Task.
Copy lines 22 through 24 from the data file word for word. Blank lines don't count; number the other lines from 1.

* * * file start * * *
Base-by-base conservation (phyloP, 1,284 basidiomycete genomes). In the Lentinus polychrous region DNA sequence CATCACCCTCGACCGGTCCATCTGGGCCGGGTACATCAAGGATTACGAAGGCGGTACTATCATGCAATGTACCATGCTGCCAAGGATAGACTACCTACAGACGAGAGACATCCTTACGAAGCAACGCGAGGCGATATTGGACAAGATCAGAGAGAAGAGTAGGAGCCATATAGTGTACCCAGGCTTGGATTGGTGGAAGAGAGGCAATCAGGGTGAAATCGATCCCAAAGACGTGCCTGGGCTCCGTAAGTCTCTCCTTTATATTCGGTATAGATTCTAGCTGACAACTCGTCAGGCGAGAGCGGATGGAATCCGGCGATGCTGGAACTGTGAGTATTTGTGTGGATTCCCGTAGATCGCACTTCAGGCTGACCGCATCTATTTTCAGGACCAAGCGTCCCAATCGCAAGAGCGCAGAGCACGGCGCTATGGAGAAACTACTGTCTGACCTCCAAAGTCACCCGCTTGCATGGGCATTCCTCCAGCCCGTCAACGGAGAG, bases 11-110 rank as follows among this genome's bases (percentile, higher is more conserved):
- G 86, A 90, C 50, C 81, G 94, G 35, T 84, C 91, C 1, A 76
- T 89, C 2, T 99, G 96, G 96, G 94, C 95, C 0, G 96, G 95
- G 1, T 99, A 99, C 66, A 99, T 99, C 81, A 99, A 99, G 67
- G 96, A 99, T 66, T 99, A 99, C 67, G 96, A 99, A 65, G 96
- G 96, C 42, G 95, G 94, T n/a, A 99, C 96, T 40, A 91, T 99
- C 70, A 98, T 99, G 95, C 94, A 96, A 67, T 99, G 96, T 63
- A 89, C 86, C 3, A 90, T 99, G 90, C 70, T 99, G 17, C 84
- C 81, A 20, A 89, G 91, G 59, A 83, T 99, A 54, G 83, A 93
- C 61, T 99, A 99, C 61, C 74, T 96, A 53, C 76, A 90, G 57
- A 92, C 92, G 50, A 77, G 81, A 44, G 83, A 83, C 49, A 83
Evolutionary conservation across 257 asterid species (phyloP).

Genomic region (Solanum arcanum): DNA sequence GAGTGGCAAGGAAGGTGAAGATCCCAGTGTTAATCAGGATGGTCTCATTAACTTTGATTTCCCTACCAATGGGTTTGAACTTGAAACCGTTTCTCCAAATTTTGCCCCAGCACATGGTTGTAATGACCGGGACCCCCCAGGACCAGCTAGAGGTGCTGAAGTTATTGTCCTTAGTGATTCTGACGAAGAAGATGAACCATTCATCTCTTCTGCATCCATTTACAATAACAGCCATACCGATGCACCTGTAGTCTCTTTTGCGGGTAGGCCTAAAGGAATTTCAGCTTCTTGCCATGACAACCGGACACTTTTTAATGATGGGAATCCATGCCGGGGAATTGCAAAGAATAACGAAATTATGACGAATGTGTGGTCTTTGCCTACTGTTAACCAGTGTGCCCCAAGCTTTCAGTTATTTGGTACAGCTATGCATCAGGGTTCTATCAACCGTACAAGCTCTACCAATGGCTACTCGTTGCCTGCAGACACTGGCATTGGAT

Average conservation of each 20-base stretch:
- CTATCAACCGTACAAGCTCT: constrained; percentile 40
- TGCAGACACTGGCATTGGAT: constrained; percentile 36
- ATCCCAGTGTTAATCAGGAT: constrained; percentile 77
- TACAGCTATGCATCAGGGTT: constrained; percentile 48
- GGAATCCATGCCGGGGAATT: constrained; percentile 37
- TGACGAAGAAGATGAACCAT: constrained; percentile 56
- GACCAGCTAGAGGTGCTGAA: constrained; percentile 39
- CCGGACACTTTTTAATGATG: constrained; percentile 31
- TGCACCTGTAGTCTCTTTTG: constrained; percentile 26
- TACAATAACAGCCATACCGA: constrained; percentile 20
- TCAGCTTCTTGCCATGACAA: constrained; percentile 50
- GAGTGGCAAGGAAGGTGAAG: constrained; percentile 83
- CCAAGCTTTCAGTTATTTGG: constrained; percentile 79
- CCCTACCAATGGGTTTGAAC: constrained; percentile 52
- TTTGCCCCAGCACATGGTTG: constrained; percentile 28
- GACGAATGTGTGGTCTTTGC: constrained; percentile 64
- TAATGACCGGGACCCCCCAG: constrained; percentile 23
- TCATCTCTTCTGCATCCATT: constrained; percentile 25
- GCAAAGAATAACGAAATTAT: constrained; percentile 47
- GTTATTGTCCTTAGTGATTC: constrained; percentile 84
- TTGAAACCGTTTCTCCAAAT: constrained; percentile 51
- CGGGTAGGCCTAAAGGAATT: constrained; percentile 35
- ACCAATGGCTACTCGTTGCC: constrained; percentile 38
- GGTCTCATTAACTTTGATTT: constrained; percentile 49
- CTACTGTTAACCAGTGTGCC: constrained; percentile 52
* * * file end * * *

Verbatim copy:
- CCGGACACTTTTTAATGATG: constrained; percentile 31
- TGCACCTGTAGTCTCTTTTG: constrained; percentile 26
- TACAATAACAGCCATACCGA: constrained; percentile 20